Acknowledging local conditions and ensuring adherence across agencies and citizens will ensure achievements of its goals. With over 140 km of coastline and 480 land area, Mumbai is one of the most vulnerable cities to climate change induced hazards such as sea-level rise, storm surge, and urban flooding amongst...

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March, 2022

21 March 2022

Three pink tulip flowers attached to bulbs and roots on a white background, Sixteen Miles Out,
Can we enable better decision-making when it comes to urban plant selection and preparation? Does urban ecology and the horticulture industry need to be better engaged with each other?
María AragãoTimothy Blatch, Cape Town Amy Bowen, Lincoln Luis CamargoMartha Fajardo, Bogota Andrew Grant, Bath Richard HallettMark Hostetler, Gainesville Nikara Mahadeo, Cape Town Peter MassiniDarby McGrath, Lincoln Matthew Morrow, New York Max Piana, Amherst Ryan Plummer, St. Catharines Mohan Rao, Bangalore Keith Sacre, Cambridgeshire Georgia Silvera SeamansIan Shears, Melbourne Audrey Timm, Chilton Ernita van Wyk, Cape Town Mike Wells, Bath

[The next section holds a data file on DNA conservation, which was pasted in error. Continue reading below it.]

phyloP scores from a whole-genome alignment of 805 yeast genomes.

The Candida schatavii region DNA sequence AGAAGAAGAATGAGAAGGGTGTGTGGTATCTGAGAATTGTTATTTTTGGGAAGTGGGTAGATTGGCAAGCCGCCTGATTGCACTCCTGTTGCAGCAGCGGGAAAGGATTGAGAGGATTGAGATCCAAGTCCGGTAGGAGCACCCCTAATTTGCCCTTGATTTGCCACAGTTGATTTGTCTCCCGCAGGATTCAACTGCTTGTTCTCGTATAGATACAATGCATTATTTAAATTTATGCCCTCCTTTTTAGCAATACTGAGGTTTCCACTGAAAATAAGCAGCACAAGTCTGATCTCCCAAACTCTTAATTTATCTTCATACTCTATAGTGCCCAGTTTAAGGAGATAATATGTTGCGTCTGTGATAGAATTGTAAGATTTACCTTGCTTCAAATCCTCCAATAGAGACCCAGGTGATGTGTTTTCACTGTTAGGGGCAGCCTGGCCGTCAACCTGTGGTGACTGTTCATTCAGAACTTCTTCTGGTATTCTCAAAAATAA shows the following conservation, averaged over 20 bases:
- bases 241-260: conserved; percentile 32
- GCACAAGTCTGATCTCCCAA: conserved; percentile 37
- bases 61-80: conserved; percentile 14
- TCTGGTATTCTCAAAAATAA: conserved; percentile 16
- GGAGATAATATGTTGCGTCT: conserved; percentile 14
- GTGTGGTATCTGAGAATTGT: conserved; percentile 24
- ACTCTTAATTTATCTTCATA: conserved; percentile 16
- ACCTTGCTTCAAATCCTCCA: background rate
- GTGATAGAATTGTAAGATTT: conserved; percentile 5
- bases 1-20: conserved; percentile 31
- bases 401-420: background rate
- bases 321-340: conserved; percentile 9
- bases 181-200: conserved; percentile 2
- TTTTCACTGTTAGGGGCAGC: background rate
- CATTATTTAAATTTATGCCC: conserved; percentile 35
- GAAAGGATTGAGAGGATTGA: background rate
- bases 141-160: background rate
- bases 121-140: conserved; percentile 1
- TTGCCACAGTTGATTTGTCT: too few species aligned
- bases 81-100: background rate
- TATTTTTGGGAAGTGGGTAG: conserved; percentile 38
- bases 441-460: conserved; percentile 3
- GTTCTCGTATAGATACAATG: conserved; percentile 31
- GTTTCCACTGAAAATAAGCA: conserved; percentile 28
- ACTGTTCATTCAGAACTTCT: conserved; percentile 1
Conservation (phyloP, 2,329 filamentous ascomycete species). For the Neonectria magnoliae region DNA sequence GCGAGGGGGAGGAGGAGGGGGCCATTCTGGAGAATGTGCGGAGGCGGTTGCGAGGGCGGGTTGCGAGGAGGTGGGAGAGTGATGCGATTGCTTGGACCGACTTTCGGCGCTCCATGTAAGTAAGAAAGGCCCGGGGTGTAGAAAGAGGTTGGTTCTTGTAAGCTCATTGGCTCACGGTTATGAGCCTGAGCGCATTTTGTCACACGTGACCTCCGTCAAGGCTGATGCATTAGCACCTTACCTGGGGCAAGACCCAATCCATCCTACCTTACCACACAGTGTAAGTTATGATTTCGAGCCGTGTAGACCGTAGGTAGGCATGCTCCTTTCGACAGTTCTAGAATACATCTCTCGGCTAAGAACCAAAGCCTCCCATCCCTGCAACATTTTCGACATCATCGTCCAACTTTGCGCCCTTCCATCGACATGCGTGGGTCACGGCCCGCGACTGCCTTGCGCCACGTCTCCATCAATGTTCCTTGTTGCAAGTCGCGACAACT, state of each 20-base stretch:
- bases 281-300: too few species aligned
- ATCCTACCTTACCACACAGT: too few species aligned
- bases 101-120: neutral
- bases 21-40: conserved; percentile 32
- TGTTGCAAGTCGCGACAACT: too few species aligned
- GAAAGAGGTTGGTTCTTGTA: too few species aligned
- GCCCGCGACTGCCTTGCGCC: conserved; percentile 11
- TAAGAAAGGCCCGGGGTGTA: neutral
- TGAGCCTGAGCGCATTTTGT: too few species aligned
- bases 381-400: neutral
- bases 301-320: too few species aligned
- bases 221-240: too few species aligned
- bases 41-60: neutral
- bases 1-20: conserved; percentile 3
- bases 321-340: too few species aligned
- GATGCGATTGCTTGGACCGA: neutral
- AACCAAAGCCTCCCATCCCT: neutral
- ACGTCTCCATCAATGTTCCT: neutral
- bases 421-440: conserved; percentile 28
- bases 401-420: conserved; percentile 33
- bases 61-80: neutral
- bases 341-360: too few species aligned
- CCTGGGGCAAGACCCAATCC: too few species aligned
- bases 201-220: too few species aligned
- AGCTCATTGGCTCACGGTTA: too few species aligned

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21 March 2022

A gathering of people at an outdoor table under an awning
Growing Food Together Is Healthy
Marthe Derkzen, Arnhem/Nijmegen Berber Bergstra, Wageningen

Nature and greenery are good for you; we all know that by now. But is it also possible to improve your health by actively seeking out greenery or by getting involved in greenery yourself? That is, can you improve your health simply by taking an action? This is something Wageningen...

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2 March 2022